1,3-Butane diol, propylene glycol, dipropylene glycol, triethylene glycol, glycerin, diglycerin, glycerin fatty acid monoester, 1,3-butane diol montanic acid monoester, monopentaerythritol, polypentaerythritols such as dipentaerythritol, mannitol, sorbitol, glucose, fructose, trimethylol propane, polyethylene glycol monofatty acid ester, polyethylene glycol having a molecular weight of, for example, 200 to 9,500, polypropylene glycol having a molecular weight of, for example, at least 1,000, polyoxyethylene-polyoxypropylene block polymers having a molecular weight of, for example, 1,900 to 9,000, and adducts of ethylene oxide or propylene oxide to a polyhydric alcohol such as glycerin, pentaerythritol, sorbitol or the like.

2. Higher aliphatic alcohols:

Hydroxystearic acid, linear aliphatic monohydric alcohols formed by reducing an animal or vegetable oil or fat or a fatty acid ester thereof or subjecting natural wax to decomposition distillation and having at least 6 carbon atoms, preferably at least 8 carbon atoms, and tridecyl alcohol.

3. Phenols:

Alkyl gallates such as propyl, octyl and dodecyl gallates, guaiac fat, p-methoxyphenol, alkylated phenol, styrenated phenol, styrenated cresol, butylstyrenated cresol, phenylphenol, methyl salicylate, phenyl salicylate, p-tert-butylphenyl salicylate, methyl p-hydroxybenzoate, propyl p-hydroxybenzoate, hydroquinone monobenzyl ether, butylated hydroxytoluene, 2,5-di-tert-amyl hydroquinone, 4-hydroxymethyl-2,6-di-tert-butylphenol, 2,6-di-tert-p-phenylphenol, 4,6-dinonyl-o-cresol, butylated hydroxyanisole, 2,2'-bis(4-hydroxy)propane (bisphenol A), polybutylated 4,4'-isopropylidene diphenol (mixture), 2,2'-methylene-bis(4-methyl-6-tert-butylphenol), 2,2'-methylene-bis(4-ethyl-6-tert-butylphenol), 2,2'-methylene-bis(4-metyl-6-tert-octylphenol), 2,2'-methylene-bis(4-methyl-6-nonylphenol), 2,2-methylene-bis[6-(1-methylcyclohexyl)-p-cresol], a mixture of 2,2'-methylene-bis(4-methyl-6-nonylphenol) and 2,6-bis(2-hydroxy-3-nonyl-5-methyl-benzyl)-p-cresol, 4,4'-butylidene-bis(6-tert-butyl-m-cresol), tris(2-methyl-4'-hydroxy-5-tert-butylphenyl)butane, tetrakis[methylene-3-(3',5'-di-tert-butyl-4'-hydroxyphenyl)propionate]methane, 1,3,5-trimethyl-2,4,6-tris(3,5-di-tert-butyl-4-hydroxybenzyl)benzene, n-octadecyl-β-(4'-hydroxy-3'-3',5'-di-tert-butylphenyl)-propionate, N-n-alkyl-N'-(carboxymethyl)-N,N'-trimethylenediglycine, 2-n-octyl-thio-4,6-di-(4'-hydroxy-3',5'-di-tert-butyl) phenoxy-1,3,5-triazine, thio-bis[methylbutylphenol], 4,4'-thio-bis[6-tert-butyl-m-cresol], 2,4,5-trihydroxybutyrophenone, 2-hydroxy-4-methoxybenzophenone, 2-hydroxy-4-n-octoxybenzophenone, 2,2'-dihydroxy-4-methoxybenzophenone, 2-hydroxy-4-methoxy-2'-carboxybenzophenone, 2-(2'-hydroxy-5'-methylphenyl)-benzotriazole, 2-(2'-hydroxy-3'-tert-butyl-5'-methylphenyl)-5-chlorobenzotriazole and 2-(2'-hydroxy-3',5'-di-tert-butylphenyl)-5-chlorobenzotriazole.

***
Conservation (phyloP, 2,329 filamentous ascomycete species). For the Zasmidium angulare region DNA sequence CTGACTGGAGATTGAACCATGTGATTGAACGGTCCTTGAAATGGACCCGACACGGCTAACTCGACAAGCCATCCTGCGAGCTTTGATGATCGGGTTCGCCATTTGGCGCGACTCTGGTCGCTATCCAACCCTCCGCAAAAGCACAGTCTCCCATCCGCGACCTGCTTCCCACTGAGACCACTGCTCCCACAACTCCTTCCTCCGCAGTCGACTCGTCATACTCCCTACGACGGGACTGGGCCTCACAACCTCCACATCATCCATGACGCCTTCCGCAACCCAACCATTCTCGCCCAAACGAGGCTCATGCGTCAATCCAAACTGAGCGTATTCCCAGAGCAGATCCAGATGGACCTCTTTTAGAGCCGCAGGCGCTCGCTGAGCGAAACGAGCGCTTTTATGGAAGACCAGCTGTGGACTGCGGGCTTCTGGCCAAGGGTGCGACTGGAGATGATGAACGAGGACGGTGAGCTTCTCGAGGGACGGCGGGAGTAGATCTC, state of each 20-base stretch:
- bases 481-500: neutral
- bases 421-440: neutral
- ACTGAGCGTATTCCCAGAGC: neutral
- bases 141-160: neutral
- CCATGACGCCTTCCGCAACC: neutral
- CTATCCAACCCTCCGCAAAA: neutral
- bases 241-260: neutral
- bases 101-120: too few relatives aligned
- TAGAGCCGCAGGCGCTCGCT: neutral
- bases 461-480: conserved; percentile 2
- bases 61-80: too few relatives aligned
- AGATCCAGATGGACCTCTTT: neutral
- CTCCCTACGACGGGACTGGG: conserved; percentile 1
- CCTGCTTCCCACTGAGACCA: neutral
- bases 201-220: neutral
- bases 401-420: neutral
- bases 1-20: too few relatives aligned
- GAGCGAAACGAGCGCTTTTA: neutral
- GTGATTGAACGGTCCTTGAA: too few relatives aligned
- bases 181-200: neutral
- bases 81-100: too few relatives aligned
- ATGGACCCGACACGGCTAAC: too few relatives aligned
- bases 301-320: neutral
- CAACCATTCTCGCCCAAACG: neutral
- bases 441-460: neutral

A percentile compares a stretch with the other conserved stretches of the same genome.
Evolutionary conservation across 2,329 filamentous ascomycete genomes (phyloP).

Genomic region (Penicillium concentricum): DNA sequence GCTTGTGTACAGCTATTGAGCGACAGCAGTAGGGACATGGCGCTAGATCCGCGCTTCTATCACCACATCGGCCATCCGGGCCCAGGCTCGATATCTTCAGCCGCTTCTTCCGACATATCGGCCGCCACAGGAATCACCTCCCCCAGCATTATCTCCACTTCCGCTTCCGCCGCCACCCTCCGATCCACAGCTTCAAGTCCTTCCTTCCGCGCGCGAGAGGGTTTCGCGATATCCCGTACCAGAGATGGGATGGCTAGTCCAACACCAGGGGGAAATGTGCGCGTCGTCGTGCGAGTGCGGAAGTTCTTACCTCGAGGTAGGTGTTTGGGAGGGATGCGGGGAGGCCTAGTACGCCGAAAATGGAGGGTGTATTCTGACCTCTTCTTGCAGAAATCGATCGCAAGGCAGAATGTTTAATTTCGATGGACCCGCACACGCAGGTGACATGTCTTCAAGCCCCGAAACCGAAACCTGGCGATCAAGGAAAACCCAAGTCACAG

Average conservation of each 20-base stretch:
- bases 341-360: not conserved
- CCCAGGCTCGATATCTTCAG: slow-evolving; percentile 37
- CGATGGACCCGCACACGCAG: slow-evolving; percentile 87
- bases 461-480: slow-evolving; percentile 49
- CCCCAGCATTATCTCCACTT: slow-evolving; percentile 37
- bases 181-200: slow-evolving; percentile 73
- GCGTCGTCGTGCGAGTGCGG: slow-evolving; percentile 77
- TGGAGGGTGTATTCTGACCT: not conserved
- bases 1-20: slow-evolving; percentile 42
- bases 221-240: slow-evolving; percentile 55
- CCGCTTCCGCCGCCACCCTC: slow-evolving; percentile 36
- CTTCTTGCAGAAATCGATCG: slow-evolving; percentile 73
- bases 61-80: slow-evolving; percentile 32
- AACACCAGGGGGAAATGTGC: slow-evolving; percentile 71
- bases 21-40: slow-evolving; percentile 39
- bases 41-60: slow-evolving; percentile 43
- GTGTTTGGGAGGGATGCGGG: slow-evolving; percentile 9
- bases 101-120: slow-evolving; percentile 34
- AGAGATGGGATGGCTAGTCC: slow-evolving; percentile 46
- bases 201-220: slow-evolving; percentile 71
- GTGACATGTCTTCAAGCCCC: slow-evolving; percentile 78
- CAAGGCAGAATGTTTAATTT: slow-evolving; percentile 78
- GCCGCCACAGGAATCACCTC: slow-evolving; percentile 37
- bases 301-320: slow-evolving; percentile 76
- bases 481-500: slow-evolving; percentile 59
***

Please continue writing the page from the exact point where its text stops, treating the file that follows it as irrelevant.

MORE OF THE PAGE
These polyhydric alcohols, higher aliphatic alcohols and phenols may be used or in the form of mixtures of two or more of them. For example, a polyhydric alcohol and a phenol may be used at a mixing wight ratio of from 1 : 0.1 to 1 : 10, and organic hydroxyl compound which is a solid crystal in the normal state and another organic hydroxyl compound that is liquid or semi-solid in the normal state may be used at a mixing weight ratio of from 1 : 0.1 to 1 : 10.

In addition to the foregoing organic hydroxyl compounds, there may be employed one or more of other organic stabilizer compounds for preventing blowing of the silicate component. As such organic stabilizers, there can be mentioned non-metallic stabilizers such as nitrogen compound type stabilizers, sulfur compound type stabilizers and phosphorus compound type stabilizers, and organic tin compound type stabilizers and metal soap stabilizers. Suitable examples of these stabilizers are as follows:

2. Nitrogen Compounds:

Ammonium higher fatty acid salts, ammonium citrate, urea, N,N-diphenylthiourea, hexamethylene tetraamine, esters of β-aminocrotonic acid with such alcohols as 1,3-butane diol, 1,4-butane diol, 1,2-dipropylene glycol, thiodiethylene glycol and linear saturated alcohols having at least 12 carbon atoms, N,N'-diphenylethylene-diamine, N,N'-disalicylal-propylene-diamine and N,N'-di-o-touyl-ethylene-diamine.

3. Phosphorus Compounds:

Tris(nonylphenyl) phosphite, 2-tert-butyl-α-(3-tert-butyl-4-hydroxyphenyl)-p-cumenyl-bis(p-nonylphenyl) phosphite, hydrogenated 4,4'-isopropylidene-diphenol phosphite and tris(nonylphenyl) phosphite-formaldehyde condensate.

4. Sulfur Compounds:

Thiodipropionic acid, diethyl thiodipropionate, dilauryl thiodipropionate, dimyristyl thiodipropionate, distearyl thiodipropionate, laurylstearyl thiodipropionate and stearyl-(3,5-dimethyl-4-hydroxybenzyl) thioglycolate phenothiazine.

5. Organotin Compounds:

Sn (II) stearate, Sn (II) oleate, butyl thiostannate, di-n-octyl tin laurate, di-n-octyl tin maleate polymer, di-n-octyl tin maleate, di-n-octyl tin bis(isooctylthioglycolate), di-n-octyl tin 1,4-butanediolthioglycolate, di-n-octyl tin thiobenzoate and diethyl hexyl thioglycolate.